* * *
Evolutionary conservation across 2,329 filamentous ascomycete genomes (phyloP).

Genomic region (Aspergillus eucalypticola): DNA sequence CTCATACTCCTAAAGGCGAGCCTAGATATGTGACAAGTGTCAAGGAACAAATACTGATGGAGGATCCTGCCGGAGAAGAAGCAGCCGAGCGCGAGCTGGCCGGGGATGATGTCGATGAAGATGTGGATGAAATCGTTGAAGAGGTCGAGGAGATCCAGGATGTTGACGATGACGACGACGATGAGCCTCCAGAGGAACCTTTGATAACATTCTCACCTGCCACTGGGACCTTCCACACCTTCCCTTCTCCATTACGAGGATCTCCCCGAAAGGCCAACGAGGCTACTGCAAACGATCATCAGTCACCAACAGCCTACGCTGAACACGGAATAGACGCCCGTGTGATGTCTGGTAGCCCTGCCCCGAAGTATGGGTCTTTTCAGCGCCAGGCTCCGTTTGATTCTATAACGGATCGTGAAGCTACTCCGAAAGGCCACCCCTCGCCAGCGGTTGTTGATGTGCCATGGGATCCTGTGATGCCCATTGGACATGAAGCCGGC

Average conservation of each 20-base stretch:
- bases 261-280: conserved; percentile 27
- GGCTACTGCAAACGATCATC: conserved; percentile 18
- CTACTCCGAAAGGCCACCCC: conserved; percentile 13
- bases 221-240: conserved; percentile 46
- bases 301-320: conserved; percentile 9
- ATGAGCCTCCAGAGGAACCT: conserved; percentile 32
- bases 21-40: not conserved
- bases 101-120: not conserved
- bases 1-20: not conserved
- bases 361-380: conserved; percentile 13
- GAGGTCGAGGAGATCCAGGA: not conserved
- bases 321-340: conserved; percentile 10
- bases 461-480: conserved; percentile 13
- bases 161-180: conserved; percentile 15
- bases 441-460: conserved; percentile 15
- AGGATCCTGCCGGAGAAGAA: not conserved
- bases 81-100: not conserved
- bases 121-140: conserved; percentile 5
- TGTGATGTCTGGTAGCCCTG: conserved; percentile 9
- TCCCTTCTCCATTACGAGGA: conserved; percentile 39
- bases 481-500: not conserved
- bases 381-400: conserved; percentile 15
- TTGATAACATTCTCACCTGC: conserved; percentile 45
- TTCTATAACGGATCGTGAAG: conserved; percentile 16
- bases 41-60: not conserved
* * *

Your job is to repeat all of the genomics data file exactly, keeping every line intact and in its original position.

Evolutionary conservation across 2,329 filamentous ascomycete genomes (phyloP).

Genomic region (Aspergillus eucalypticola): DNA sequence CTCATACTCCTAAAGGCGAGCCTAGATATGTGACAAGTGTCAAGGAACAAATACTGATGGAGGATCCTGCCGGAGAAGAAGCAGCCGAGCGCGAGCTGGCCGGGGATGATGTCGATGAAGATGTGGATGAAATCGTTGAAGAGGTCGAGGAGATCCAGGATGTTGACGATGACGACGACGATGAGCCTCCAGAGGAACCTTTGATAACATTCTCACCTGCCACTGGGACCTTCCACACCTTCCCTTCTCCATTACGAGGATCTCCCCGAAAGGCCAACGAGGCTACTGCAAACGATCATCAGTCACCAACAGCCTACGCTGAACACGGAATAGACGCCCGTGTGATGTCTGGTAGCCCTGCCCCGAAGTATGGGTCTTTTCAGCGCCAGGCTCCGTTTGATTCTATAACGGATCGTGAAGCTACTCCGAAAGGCCACCCCTCGCCAGCGGTTGTTGATGTGCCATGGGATCCTGTGATGCCCATTGGACATGAAGCCGGC

Average conservation of each 20-base stretch:
- bases 261-280: conserved; percentile 27
- GGCTACTGCAAACGATCATC: conserved; percentile 18
- CTACTCCGAAAGGCCACCCC: conserved; percentile 13
- bases 221-240: conserved; percentile 46
- bases 301-320: conserved; percentile 9
- ATGAGCCTCCAGAGGAACCT: conserved; percentile 32
- bases 21-40: not conserved
- bases 101-120: not conserved
- bases 1-20: not conserved
- bases 361-380: conserved; percentile 13
- GAGGTCGAGGAGATCCAGGA: not conserved
- bases 321-340: conserved; percentile 10
- bases 461-480: conserved; percentile 13
- bases 161-180: conserved; percentile 15
- bases 441-460: conserved; percentile 15
- AGGATCCTGCCGGAGAAGAA: not conserved
- bases 81-100: not conserved
- bases 121-140: conserved; percentile 5
- TGTGATGTCTGGTAGCCCTG: conserved; percentile 9
- TCCCTTCTCCATTACGAGGA: conserved; percentile 39
- bases 481-500: not conserved
- bases 381-400: conserved; percentile 15
- TTGATAACATTCTCACCTGC: conserved; percentile 45
- TTCTATAACGGATCGTGAAG: conserved; percentile 16
- bases 41-60: not conserved